First, full disclosure: One of my many sins was to vote Kadima in the previous elections, and I also backed the disengagement plan – two sins I greatly regret. It won't happen again. At least I objected to the Second Lebanon War while everyone else backed it.
But that's a small comfort. Never again will I back unilateral withdrawals (but I'm willing to talk about withdrawals based on agreements.) I will most certainly not vote for Kadima again, a party devoid of any substance, even if it is led by the Messiah himself.
However, as a former voter and Israeli citizen at present, I feel I have the right to turn to you ahead of the fateful primaries that are just around the corner. I ask one thing of you: Weigh your vote carefully. Nothing changes the bitter fact: Tens of thousands of you may decide for all of us who the prime minister will be for the next two years, and possibly longer.
Of course, I hope that general elections will come much before that, but reality has already taught us that there's nothing more permanent than transition governments, and no prime minister is more stable than an interim PM.
Dear Kadima members, let's not beat around the bush. In the name of everything that matters in this country I ask you not to vote for Tzipi Livni. Don't take this risk. Don't make us, at such sensitive junction, put up with such inexperienced leadership. Livni is still not ready to be a prime minister. She hasn't proven herself yet.
Perhaps it will happen in the future. Perhaps her glorious day will come. But it's too early to gamble on her now. As foreign minister she did not fail, because one cannot fail in that post, but she did not do anything prominent either. To this day, Livni has not shown a trace of leadership.
Indeed, she is not corrupt, but when did this become such a huge factor? Since when can someone become prime minister just because he or she is not corrupt?
Dear Kadima members, when faced with the choice between Livni and Mofaz, the latter is the one who is worthier, more level-headed, more experience, and the person who would make Israelis feel safer.
Too early for Livni
Mofaz is not a great speaker, he's not particularly amusing, and he does not create the sort of verbal impression of other Kadima figures. However, there is something moral and precise about him. He is very level-headed, as if he belongs to a different era of leaders. He is less about the media, doesn't know that much about spins, he's modest, and very to-the-point. I can't remember him ever yelling or uttering silly words.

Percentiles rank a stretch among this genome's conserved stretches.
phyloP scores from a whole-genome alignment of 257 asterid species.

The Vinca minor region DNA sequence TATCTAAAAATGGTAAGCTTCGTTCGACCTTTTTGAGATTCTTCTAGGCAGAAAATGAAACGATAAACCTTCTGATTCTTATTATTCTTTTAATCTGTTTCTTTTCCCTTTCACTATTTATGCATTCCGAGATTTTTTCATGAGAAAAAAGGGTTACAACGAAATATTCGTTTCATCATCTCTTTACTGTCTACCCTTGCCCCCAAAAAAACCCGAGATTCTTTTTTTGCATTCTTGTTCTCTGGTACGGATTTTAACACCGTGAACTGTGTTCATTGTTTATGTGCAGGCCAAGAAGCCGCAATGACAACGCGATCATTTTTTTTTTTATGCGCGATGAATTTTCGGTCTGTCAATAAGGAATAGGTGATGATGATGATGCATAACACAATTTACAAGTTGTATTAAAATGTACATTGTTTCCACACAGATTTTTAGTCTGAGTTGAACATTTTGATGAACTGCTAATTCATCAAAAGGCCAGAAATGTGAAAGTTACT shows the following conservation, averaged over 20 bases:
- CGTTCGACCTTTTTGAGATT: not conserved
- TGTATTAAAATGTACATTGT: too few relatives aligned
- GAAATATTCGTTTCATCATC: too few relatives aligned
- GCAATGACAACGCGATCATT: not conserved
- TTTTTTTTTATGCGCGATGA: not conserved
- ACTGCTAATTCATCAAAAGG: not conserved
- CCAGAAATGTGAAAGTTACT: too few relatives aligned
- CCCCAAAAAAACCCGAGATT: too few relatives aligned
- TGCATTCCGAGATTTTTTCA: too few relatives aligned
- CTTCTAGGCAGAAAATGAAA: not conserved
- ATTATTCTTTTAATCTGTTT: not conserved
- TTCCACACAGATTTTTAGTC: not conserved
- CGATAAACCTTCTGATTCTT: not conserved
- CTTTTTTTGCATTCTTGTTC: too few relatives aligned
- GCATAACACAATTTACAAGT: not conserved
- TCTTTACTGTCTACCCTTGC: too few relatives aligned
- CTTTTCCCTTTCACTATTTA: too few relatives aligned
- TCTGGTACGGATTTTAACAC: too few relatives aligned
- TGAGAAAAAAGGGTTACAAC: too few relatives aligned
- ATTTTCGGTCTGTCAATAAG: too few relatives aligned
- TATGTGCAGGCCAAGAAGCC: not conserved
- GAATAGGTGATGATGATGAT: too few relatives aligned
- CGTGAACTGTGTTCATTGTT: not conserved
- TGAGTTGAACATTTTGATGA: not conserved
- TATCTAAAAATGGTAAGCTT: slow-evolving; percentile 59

Just like Ariel Sharon, Mofaz prefers to be silent when he has nothing important to say. And no, in my view at least threatening Iran is not a brash move. It's the right thing to do.
Before the disengagement I met with Mofaz, who was defense minister at the time. I sat down with him and another friend and explained to them that the pullout plan shall fail. What do you mean? They asked. And I explained: It is impossible to evacuate so many settlers. It simply won't happen. The army is unable to clear one outpost, what makes you think it can evacuate a whole settlement bloc? You have no idea what you're getting yourselves into, I said.
Mofaz listened, wrote some things in his notebook, and smiled. The army will carry out its mission, he said quietly. There's no question about that.
I don't need to tell you that this is what ended up happening. Thanks to Mofaz's conduct as defense minister, and of course thanks to the restraint shown by settlers, this mission was completed without disastrous results. Disengagement was a mistake, but at least it did not feature the sort of bloodshed that would have changed our lives.
Dear Kadima members, if the fate of this country means something to you, rather than the fate of your party or the number of Knesset seats it shall win in the next elections, please refrain from dragging all of us into the Livni adventure. Let her be groomed to the post of prime minister. Let her serve as a senior minister for one or two terms. Let her assume more senior roles, such as finance or defense minister. It's still too early for her to be our PM.
Our fate is in your hands, dear Kadima members. Ridiculously enough, you will be the ones to decide who Israel's next prime minister will be – possibly for a short time, but maybe for many years to come. This is an important decision. It's an important moment in your lives.
You should look in the mirror and ask yourselves: Who is the right and stable and worthy person among the candidates to lead Israel and direct it in the face of severe external threats? If you dig deep enough, and if you ignore for a moment transient feelings and moods, you too will reach the same conclusion: Shaul Mofaz.